Heading to Brazil
Samuel Hickson ’17 is passionate about both teaching English as a second language and performance arts.
The alumnus plans to do both as a Fulbright Scholar in Brazil—where he will serve as an English teaching assistant to undergraduate university students and volunteer with performance artists.
“Working as an English teaching assistant in Brazil is an exciting prospect that will bring together my interest in teaching and my enthusiasm for language learning and cultural immersion,” Hickson said. “When not working with my students inside and outside the classroom, I will also experience Brazilian culture as a volunteer within its street performance culture.”
As a double major in Hispanic Studies and Theatre and Dance Studies at Wheaton, Hickson has honed his abilities in language learning and performance arts.
In the classroom, he developed his competency in Spanish—from grammar classes to more specialized courses in Latin and South America history and literature. His senior year, he took the course “Voyages, Navigations and Shipwrecks” with Domingo Ledezma, associate professor of Hispanic studies, in which he learned the history of the Amazon through primary texts, explorer logs and the use of virtual reality software.
“It’s cool to say that I will now be making my way to Brazil and may end up in an area that I have already seen through Google Virtual Reality in that class,” Hickson said.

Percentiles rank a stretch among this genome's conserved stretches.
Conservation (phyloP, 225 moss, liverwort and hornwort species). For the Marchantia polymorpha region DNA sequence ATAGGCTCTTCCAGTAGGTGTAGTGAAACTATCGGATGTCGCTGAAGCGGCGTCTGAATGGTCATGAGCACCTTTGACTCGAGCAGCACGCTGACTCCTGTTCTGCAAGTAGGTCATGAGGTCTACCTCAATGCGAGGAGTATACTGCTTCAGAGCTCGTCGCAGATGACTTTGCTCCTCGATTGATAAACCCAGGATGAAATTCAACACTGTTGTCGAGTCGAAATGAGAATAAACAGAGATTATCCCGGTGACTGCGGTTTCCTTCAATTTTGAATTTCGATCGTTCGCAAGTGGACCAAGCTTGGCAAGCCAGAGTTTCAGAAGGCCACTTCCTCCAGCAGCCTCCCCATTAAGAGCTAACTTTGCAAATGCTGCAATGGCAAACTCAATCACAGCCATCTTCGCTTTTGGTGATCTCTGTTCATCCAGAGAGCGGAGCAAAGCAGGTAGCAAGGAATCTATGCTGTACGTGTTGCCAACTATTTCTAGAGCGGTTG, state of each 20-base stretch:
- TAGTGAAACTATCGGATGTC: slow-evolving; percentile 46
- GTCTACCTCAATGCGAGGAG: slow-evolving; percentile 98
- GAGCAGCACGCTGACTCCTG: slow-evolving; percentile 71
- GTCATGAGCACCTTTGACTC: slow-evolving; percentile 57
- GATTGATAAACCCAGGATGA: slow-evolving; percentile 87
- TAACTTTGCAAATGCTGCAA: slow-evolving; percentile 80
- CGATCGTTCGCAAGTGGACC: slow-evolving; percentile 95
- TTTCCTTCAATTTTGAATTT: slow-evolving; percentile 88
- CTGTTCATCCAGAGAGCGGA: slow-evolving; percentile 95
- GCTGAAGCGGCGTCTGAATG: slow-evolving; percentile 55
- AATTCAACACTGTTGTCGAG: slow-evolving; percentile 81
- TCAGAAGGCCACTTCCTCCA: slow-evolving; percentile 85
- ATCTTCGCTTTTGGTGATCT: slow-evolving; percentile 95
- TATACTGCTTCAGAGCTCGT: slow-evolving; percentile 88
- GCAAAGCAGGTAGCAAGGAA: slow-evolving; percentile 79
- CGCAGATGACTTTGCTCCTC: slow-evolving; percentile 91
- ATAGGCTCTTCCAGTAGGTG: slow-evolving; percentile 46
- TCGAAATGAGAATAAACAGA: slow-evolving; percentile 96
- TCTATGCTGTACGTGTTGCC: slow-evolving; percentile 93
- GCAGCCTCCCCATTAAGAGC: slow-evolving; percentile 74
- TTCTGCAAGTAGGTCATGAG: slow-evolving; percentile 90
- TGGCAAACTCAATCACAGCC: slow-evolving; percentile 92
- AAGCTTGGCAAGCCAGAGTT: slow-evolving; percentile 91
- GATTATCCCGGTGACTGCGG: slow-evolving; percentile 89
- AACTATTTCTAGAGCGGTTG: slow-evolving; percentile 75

In addition, he studied abroad in Granada, Spain, and spent one summer volunteering as a classroom assistant in Guatemala as a Davis International Fellow.
In the realm of performance arts, Hickson performed with the Wheaton improv group The Dimple Divers, and was an active member of the theater department, acting in plays including “The Servant of Two Masters” in spring 2016.
He noted similarities between mastering a new language and his onstage antics.
“My experience in improvisational comedy at Wheaton is a direct parallel to language learning. You can learn so much about what kind of person you are when you throw yourself into situations that force you to relinquish control,” he said. “What I have learned both in theater and in language learning is my best tool is to look my partner in the eye. Whether it’s a scene partner or someone I’m speaking to at the grocery store, I will feel and understand them more fully if I make eye contact.”
Following his Fulbright—which spans from February to November 2018—Hickson plans to teach English to English language learners in the Boston area. He notes that Boston has a high concentration of Brazilian immigrants, thus learning Portuguese in Brazil would better prepare him to connect more personally with this population.
“The opportunity to gain experience as an ESL teacher, while building upon my own language skills, is invaluable to me and will build the foundation for future work with Spanish and Portuguese-speaking immigrant communities,” Hickson said.